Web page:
In 2017, NASA Aeronautics will launch a new X-plane program as part of a 10-year plan to transform the American aviation industry.
Since the first X-plane emerged in 1946, NASA and its predecessor, the National Advisory Committee for Aeronautics (NACA), have periodically employed these experimental technology demonstrators to explore cutting-edge technologies and systems. NASA plans to resume this tradition with a new series of piloted X-planes, starting next year with the X-57, also known as Maxwell. A small-scale, general aviation-sized X-plane, Maxwell is being developed as part of NASA Aeronautics’ New Aviation Horizons (NAH) program. The aircraft, which features 14 electric motors that drive propellers integrated into a novel wing structure, will examine new propulsion technology in order to produce a five-fold reduction in energy consumption for a plane flying 175 miles per hour. Electric propulsion aircraft are expected to be quieter, more efficient, and “greener” than current commuter planes.
In a keynote address at the American Institute of Aeronautics and Astronautics (AIAA) Aviation 2016 conference, NASA Administrator Charlie Bolden described the program and said, “We hope to validate the idea that by distributing electric power across a number of motors integrated with an aircraft this way, we can reach those propulsion goals along with fuel savings.”
Over the coming decade, NAH will develop five larger-scale X-planes as well. Three will be subsonic vehicles designed to explore meaningful reductions in fuel, emissions, and noise without sacrificing performance. A fourth large-scale X-plane will explore hybrid-electric propulsion and aspects of aircraft integration. The final proposed X-plane, the Quiet Supersonic Technology demonstrator (QueSST), will focus on supersonic transport. The concept behind QueSST is to achieve supersonic speeds without the sonic boom that currently plagues supersonic aircraft. NASA’s plan is to use data from QueSST to encourage federal and international regulators to institute new noise standards that would permit overland commercial supersonic flight.
In addition to the new X-planes, NASA Aeronautics is exploring novel “green” aviation technologies through its Environmentally Responsible Aviation (ERA) project. One recent technology demonstration featured a stress test of a 30-foot, multi-bay composite aircraft structure. This structure features a unique “stitching” technique that would enable NASA to build aircraft in new shapes, moving beyond the limitations of current aircraft design. Furthermore, the composite is light in weight, which will help reduce fuel consumption and emissions.
Another recent ERA project, in partnership with industry, looked at propulsion innovations, including, said Bolden, “a change in the design of a turbine engine’s compressor stage that improved fuel efficiency by 2.5 percent.” Other ERA efforts included modification of a geared turbofan jet engine to reduce fuel burn by 15% and significantly reduce noise, and the enhancement of a jet engine combustor design to reduce nitrogen oxide production by almost 80%.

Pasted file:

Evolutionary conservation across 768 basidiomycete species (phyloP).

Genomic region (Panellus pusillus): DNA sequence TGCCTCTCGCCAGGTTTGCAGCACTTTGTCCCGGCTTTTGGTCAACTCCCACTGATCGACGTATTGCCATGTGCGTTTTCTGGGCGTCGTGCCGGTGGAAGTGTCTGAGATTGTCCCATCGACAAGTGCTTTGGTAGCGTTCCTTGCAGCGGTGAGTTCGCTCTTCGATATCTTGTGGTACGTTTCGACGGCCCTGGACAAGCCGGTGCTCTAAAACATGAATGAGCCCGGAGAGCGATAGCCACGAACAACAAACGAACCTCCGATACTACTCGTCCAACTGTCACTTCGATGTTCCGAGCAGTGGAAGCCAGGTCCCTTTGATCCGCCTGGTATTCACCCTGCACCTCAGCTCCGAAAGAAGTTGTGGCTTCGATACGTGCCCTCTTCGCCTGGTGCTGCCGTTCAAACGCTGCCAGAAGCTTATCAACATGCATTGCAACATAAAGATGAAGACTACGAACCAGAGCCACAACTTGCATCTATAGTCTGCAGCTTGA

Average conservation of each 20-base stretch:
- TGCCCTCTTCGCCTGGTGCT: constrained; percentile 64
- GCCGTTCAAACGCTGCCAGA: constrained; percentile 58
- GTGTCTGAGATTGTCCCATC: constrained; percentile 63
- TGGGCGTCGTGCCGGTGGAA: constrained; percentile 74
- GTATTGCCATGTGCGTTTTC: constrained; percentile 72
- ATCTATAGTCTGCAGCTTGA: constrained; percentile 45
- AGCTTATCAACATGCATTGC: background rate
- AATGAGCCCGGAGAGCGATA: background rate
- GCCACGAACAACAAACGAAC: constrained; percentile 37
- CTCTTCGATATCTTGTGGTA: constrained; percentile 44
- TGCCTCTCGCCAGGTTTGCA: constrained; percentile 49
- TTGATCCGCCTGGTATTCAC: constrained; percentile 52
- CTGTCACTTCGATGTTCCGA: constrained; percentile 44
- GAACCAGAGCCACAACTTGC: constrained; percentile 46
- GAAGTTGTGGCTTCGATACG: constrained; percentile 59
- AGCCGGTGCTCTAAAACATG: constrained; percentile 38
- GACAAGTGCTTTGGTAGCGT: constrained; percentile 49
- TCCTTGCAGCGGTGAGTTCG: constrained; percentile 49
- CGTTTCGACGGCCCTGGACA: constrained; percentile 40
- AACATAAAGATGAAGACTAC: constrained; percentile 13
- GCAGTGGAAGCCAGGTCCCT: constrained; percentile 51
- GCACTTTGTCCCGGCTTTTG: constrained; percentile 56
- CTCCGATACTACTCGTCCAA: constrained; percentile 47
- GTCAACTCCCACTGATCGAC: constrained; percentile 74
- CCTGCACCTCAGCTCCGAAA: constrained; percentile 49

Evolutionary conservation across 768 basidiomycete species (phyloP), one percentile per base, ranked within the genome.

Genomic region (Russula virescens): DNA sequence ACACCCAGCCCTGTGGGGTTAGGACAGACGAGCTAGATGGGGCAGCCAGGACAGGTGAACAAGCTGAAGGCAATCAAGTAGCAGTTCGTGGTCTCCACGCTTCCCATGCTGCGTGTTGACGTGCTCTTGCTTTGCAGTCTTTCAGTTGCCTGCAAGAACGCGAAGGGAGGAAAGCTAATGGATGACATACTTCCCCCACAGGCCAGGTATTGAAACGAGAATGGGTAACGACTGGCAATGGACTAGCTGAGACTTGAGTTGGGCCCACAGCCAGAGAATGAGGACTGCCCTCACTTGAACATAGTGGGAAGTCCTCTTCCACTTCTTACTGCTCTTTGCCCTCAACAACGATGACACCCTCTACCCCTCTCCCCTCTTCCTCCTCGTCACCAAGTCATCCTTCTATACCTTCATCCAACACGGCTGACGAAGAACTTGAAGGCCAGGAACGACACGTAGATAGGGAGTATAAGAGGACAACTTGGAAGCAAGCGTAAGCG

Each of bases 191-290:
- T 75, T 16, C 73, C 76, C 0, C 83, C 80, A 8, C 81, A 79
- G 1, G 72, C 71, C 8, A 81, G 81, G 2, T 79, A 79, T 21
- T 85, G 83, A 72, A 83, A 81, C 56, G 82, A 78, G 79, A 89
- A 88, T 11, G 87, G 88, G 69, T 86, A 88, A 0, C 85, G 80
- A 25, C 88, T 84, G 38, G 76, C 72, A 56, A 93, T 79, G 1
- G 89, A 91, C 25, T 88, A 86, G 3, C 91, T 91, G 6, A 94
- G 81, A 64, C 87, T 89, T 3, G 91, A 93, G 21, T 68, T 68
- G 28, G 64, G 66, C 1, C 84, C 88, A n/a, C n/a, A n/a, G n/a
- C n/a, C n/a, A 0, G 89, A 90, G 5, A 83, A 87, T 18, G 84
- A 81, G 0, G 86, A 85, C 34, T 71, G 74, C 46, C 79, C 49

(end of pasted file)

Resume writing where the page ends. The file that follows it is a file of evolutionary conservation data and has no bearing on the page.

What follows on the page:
“Now we need to bring those concepts on which we’ve been working from the developmental stage to full-fledged reality if we are to solve the growth-related challenges facing the global aviation community during this first half of the 21st century,” said Bolden.
The goal, he added, is to develop aircraft that use 50% less fuel, produce 75% fewer emissions, and are notably more quiet than today’s vehicles. Doing so will have profound benefits for the industry. “It’s possible, according to our computer models, that airlines could save more than $250 billion between 2025 and 2050.”
To achieve its goals, NASA Aeronautics has developed a series of research-focused roadmaps designed to advance solutions, over the next decade, to aviation challenges in six key thrust areas. This 10-year plan, said Bolden, “achieves revolutionary breakthroughs in new aircraft and air traffic management technologies.”
The program is supported by the 2017 Presidential Budget Request, which includes a $790 million budget for NASA Aeronautics plus $10.6 billion over the next 10 years in support of a government-wide initiative to create a cleaner, “greener” transportation system.
The budget request, ample though it is, isn’t enough on its own, cautioned Bolden. Partnerships between NASA, other government agencies such as the Federal Aviation Administration (FAA), academia, and private industry are crucial to the successful transformation of American aviation.
“Our success will depend on you and your companies and a willingness to believe in this audacious future,” Bolden told AIAA Aviation 2016 attendees. “Our strategic plan presents a vision for the next generation and we want you to be there with us every time we soar.”